Hacked & Burned

For the week of 12/12/12, our tech correspondent Stephen Fortune digs into algorithms, WikiGIFs, and Bitcoin territory

slide_268918_1864258_free

TUMBLR OF THE WEEK Algorithms

Those enigmatic entities can be a bogeyman to some (looking at you Knight Capital) and sufficiently powerful to move Kevin Slavin to label them the physics of culture. Follow Matthew Plummer-Fernandez as he charts the appearance and impact of algorithms on pop culture at algopop

.

GIF OF THE WEEK WikiGIFs


As every brand and its mother clambers over themselves to shoehorn GIFs into their end of year content, Wikigifs is a very welcome tonic. Go there, drift, and marvel at the (often absurd) visual vestiges of the largest Encyclopedia ever assembled.



SCIENTIFIC DISCOVERY OF THE WEEK Brain Cells from Urine



This science is a jaw-dropping illustration of how far stem cell science has progressed. Scientists have engineered neural progenitor cells from urine. Progenitor cells are a halfway house between pure stem cells and fixed form cells.

CYBERCRIME OF THE WEEK: Skynet commands zombie computers from within Tor

Security researchers have uncovered a Botnet operating from within the Tor network. Botnets are computers under the control of central operator, and are utilised for spamming, DDoS attacks and more recently Bitcoin mining. What's novel about this botnet (entitled Skynet, would you believe) is that it operates via Tor, a hidden service protocol built by programmers designed for increased anonyminity and untraceability.



WEBSITE OF THE WEEK: Google 60

Norbert Landsteiner debuts Google60, an alternative search engine combines nostalgia and slow media into a charming, noisy and delightfully frivolous experience. Search terms are entered via a pseudo punchcard, and images returned in plot point format (no ascii art in this media archaeology!)



HARDWARE OF THE WEEK: LCD contact lens


A breakthrough in LCD technology has produced a curved LCD screen, ready for use in contact lenses and future Robocop hardware.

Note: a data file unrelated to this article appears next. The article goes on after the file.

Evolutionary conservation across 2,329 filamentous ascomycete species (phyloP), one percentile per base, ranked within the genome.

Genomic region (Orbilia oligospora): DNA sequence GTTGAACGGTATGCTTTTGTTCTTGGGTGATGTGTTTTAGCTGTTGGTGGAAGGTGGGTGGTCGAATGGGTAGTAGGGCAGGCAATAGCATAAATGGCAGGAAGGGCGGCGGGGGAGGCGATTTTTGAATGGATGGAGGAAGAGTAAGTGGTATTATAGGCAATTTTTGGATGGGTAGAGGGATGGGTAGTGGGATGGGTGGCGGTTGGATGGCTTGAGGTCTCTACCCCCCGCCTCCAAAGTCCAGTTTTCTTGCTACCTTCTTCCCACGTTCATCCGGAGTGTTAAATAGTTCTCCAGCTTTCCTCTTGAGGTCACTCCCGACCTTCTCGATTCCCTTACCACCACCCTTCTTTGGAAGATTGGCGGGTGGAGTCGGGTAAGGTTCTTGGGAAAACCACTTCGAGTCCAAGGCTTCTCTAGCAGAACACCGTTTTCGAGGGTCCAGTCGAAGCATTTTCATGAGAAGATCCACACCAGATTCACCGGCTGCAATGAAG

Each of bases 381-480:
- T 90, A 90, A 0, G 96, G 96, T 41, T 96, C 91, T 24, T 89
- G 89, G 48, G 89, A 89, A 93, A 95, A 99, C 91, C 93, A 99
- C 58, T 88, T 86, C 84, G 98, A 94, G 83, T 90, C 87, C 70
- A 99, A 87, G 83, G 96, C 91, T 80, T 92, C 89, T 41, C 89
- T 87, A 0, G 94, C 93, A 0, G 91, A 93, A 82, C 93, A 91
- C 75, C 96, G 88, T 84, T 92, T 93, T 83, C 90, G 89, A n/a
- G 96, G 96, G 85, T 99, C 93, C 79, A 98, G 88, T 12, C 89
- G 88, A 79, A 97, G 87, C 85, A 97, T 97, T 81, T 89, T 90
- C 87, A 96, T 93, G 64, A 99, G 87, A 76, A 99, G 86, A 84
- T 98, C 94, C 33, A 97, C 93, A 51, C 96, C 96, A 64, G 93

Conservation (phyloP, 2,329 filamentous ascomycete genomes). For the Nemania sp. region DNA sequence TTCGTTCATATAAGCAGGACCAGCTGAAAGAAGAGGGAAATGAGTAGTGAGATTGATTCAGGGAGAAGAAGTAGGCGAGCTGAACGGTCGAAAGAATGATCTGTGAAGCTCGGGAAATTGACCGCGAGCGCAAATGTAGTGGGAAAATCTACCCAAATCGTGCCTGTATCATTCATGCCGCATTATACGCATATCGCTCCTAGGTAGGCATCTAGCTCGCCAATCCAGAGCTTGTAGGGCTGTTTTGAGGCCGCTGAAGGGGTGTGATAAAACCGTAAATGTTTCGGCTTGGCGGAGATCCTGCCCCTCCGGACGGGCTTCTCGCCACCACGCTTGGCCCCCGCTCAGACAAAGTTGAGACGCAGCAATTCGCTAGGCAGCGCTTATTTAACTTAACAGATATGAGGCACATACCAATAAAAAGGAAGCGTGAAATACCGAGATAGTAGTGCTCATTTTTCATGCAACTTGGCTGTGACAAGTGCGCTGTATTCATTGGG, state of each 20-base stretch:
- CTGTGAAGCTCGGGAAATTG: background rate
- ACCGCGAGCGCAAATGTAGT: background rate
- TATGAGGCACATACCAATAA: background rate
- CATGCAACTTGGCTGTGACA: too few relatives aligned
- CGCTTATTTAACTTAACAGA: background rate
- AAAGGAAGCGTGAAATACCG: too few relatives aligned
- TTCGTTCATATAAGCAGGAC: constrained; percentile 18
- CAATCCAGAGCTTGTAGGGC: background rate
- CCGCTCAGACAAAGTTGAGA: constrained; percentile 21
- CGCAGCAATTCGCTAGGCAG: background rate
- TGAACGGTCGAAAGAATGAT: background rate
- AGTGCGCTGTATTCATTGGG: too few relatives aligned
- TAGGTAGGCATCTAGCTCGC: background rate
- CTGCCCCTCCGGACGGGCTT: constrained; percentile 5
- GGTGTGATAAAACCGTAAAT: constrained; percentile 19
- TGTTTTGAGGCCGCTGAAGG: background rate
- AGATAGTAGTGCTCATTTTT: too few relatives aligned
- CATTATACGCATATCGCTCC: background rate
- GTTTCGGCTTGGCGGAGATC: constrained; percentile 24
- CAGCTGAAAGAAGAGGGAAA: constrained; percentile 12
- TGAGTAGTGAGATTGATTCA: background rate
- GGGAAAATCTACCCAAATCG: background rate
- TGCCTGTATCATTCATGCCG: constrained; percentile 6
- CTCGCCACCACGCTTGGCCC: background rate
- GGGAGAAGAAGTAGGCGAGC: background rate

GEEK OF THE WEEK: Syrian armoured vehicle has videogame controls






Admittedly, it's been some time since geek exclusively referred to passionate video gamers. Nevertheless, the Syrain rebels hacking ingeunity earns the accolade of geek(s) of the week. They've created a bespoke armoured vehicle (entitled SHAM II), and the mounted machine gun is controlled using counterfeit Playstation controllers


.

ALGO ANXIETY OF THE WEEK Legal Rights for Robots

When legalise gathers around a topic like this its definitely a sign that we're sliding into a banal future nobody expected. Kate Darling proposes extending legal rights to robotic companions, in a manner analogous to animal abuse laws.



WETWARE OF THE WEEK Synthetic biology extends human colour vision



Scientists that have synthesised artificial proteins that extend light reception in the human eye. The gains in light absorption would theoretically extend human vision close to the infrared spectrum, and would transform the world around us. "Something that looked white before would now look green with your new super red vision," says researcher James Geiger.

 Seeing as the eyes have it this week why not read this comprehensive guide to bionic eyes
over at Extreme Tech.




TECHNONOMY OF THE WEEK: Bitcoin gains EU regulatory approval


Bitcoin made headlines around the world as Bitcoin-Central.net became the first Bitcoin exchange operating within the framework of European regulations. If you are late to the Bitcoin party, forget mining, but get the low down on it here.

Spread the love and vote for Dazed to win a Lovie award for...
Best Writing - Editorial,
Internet Video: Animation,
Internet Video: Music & Entertainment

More Arts+Culture